Mead adds: "What you can't do is have a program that obligates only a small percentage of the clients to participate."

Jencks says that in the recent recession, the emphasis in welfare reform has been to get people off the rolls by making benefits worse than not working. "If you cut benefits enough, then taking a minimum-wage job will be better," he says. Carrots and sticks

New York's CAP program takes a more supportive approach while still making specific requirements of participants. Women must hold jobs and have court-ordered child support from their children's fathers.

Ms. Bane says that the state's CAP program has been structured so that it is perceived by recipients as an alternative to welfare. Initial tests began in 1988. The program currently involves more than 1,700 families.

"From the beginning, we didn't want the program to look like welfare," Ms. Lynch adds. "When they designed this office, the county architect came in and he made a huge waiting room all glassed in and 13 little offices. We said `No!'

"We only have three or four chairs in our waiting room, because we don't expect people to wait. We have private interviewing rooms with silk flowers and toys for the kids," Lynch says. "The message is: `You don't have to wait because being a single parent who is also working, you are doing all the right things.' "

CAP also gives mothers their food stamps in cash rather than coupons, which carry the stigma of poverty. And because low-wage jobs almost never provide health insurance, CAP allows the working mother and her kids to stay in the Medicaid program for a year after leaving CAP.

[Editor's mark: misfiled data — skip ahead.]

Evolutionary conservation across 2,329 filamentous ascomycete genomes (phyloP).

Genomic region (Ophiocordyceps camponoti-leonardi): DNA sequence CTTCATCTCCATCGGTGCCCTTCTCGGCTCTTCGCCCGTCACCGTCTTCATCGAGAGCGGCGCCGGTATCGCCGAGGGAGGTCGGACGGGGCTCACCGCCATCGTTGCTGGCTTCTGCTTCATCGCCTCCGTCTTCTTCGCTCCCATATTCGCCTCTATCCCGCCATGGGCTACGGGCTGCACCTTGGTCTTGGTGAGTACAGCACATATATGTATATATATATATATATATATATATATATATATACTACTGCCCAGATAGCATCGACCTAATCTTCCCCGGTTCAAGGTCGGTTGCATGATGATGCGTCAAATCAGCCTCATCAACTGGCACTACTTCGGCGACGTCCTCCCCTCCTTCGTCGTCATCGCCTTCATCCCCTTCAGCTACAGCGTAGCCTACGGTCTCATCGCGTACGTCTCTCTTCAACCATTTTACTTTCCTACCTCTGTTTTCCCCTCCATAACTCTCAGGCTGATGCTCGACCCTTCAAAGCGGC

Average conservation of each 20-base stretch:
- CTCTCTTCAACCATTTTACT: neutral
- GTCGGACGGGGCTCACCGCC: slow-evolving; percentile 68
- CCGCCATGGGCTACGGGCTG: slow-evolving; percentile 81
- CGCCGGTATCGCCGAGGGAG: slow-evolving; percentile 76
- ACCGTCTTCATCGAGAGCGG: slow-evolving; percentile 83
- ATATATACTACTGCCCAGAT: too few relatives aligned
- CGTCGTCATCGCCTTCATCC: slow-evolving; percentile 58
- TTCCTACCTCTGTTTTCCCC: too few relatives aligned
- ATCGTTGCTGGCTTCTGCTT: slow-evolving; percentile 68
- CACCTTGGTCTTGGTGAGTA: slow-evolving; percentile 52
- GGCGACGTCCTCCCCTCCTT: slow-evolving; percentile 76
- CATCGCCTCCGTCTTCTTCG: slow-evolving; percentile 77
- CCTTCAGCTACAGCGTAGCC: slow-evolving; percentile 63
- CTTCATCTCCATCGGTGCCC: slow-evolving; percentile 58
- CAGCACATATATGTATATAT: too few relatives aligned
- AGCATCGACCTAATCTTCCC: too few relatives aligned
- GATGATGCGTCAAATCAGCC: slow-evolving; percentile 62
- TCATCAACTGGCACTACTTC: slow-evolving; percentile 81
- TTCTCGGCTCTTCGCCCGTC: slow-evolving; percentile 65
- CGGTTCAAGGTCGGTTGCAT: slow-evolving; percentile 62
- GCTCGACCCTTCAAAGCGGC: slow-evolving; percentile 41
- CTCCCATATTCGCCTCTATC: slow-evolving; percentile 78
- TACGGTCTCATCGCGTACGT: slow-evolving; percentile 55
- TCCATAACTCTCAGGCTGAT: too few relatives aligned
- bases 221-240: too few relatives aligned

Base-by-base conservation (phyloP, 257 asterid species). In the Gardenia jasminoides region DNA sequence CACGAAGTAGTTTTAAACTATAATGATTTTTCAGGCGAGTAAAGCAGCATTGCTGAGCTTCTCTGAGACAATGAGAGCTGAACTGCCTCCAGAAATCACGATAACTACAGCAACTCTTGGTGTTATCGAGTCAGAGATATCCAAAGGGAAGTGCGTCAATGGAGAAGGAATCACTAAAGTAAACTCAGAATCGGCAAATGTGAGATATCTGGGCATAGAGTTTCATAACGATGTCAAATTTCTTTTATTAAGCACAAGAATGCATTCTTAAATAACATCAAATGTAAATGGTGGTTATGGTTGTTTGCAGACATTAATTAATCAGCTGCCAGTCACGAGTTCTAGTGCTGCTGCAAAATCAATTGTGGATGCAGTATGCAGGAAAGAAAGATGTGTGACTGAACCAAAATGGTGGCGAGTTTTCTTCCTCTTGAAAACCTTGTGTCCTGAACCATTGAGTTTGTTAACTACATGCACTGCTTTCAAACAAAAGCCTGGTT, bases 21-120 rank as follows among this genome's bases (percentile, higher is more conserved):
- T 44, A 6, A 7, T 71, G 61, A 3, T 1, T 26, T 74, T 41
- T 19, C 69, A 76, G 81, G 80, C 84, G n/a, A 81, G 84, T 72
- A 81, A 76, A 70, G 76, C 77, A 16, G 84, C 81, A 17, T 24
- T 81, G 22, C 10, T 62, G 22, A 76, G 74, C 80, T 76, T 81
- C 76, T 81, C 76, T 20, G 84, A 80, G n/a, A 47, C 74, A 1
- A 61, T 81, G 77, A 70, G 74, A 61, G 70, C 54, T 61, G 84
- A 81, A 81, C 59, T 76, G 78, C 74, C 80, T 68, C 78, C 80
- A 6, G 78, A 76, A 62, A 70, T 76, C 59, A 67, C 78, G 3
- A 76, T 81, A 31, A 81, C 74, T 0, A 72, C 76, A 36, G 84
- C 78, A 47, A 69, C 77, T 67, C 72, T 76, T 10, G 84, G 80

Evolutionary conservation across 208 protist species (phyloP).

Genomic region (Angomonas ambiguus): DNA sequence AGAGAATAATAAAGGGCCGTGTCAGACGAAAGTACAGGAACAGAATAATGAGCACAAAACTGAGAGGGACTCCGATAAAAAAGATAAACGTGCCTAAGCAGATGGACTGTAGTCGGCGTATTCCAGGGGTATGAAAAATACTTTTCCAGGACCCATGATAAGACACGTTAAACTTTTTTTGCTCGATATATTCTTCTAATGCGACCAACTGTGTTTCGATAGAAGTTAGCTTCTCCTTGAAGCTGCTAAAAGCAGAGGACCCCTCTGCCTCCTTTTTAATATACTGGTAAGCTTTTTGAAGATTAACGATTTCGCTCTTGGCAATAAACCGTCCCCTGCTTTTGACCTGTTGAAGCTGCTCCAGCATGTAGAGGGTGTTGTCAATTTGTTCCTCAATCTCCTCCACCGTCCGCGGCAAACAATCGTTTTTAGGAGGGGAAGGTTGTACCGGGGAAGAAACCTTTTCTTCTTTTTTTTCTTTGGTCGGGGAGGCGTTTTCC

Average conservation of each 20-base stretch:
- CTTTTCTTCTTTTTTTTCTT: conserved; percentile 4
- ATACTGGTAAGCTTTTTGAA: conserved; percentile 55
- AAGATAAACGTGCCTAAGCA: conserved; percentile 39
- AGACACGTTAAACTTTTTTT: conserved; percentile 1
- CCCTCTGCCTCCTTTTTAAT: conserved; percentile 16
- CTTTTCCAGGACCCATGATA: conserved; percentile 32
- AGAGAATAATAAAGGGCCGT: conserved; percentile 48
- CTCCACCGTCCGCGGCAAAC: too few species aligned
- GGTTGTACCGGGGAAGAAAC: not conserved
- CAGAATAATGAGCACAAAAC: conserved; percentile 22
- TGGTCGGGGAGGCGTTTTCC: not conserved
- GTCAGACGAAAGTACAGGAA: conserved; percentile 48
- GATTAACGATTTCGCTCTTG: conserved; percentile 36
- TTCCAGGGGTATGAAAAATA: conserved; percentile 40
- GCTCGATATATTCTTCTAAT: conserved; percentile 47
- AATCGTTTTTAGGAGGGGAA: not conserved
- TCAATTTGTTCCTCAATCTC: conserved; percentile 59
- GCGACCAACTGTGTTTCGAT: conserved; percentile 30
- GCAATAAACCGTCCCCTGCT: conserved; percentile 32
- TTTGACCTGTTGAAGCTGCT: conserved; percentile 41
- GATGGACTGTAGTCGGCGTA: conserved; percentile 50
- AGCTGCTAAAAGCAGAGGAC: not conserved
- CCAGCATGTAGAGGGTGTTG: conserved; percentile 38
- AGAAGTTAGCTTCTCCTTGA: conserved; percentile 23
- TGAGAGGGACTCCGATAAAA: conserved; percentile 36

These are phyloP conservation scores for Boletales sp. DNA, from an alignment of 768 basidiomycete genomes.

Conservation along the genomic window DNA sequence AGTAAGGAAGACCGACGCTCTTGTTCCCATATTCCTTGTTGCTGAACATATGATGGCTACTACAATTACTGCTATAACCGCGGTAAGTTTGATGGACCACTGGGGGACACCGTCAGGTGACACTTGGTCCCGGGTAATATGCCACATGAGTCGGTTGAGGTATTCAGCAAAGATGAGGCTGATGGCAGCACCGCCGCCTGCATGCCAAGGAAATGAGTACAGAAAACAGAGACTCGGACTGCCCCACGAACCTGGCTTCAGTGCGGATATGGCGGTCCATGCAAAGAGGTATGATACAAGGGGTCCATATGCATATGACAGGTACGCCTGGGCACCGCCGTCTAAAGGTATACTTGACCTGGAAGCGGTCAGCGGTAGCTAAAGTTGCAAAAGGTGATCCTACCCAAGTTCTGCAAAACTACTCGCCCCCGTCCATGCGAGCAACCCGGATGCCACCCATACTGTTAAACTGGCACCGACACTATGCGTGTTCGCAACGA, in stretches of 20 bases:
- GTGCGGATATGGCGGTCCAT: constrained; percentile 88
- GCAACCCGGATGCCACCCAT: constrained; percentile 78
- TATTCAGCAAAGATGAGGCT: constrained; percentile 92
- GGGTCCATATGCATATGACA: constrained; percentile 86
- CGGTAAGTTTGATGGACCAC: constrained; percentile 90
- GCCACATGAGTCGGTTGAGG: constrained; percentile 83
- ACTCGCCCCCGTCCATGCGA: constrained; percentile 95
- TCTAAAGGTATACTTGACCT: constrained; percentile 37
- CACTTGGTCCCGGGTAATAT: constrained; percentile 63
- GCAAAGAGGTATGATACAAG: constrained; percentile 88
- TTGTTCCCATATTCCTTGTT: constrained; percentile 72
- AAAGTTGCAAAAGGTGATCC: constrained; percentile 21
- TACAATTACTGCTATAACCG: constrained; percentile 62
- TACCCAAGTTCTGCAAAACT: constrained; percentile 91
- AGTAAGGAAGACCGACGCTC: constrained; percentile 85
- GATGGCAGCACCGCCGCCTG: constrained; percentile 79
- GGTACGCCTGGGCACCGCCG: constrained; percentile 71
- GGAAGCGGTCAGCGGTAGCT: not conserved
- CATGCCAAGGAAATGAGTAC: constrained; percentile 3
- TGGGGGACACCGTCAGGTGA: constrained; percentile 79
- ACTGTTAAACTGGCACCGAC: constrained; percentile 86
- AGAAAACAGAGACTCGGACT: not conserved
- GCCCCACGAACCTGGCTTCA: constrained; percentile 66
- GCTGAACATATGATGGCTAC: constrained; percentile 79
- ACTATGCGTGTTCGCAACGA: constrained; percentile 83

One major reason people don't like to get off public assistance is that they lose their health insurance, Lynch says.

But CAP's various benefits and incentives do not seem to be the primary attraction for participants in the program.

"When you are just getting off public assistance, you're scared of failing," says Rose Harris, another CAP graduate. "I would go [down to the CAP office] and talk about anything that was bothering me."

The program's Rochester office has evening hours to accommodate participants' work schedules. "At CAP, whenever you call and leave your number, they get right back to you, and talk to you like you are their friend," Ms. Anderson says.

CAP workers have caseloads of about 60 clients, compared with caseloads of about 220 clients per worker in traditional welfare offices. This higher level of staffing increases the costs of administering the program. But lower payments to mothers who have jobs keep costs down. Cost similar to AFDC

In its first year the program cost no more than AFDC would have, Bane says. "Over time, I would expect decreases in program costs [cash payments to clients] to more than make up for any increases in administrative costs," she says.

New York has received a waiver from federal welfare administrators, who agreed to contribute as much to the Child Assistance Program as they would have to traditional AFDC.

The program gives as big a boost to children as it does to their mothers, Lynch says. Now that "these kids have seen their mother go out and work, are they going to end up on public assistance or not? Are we breaking the chain?" she asks. "I think the kids are going to grow up with a different attitude."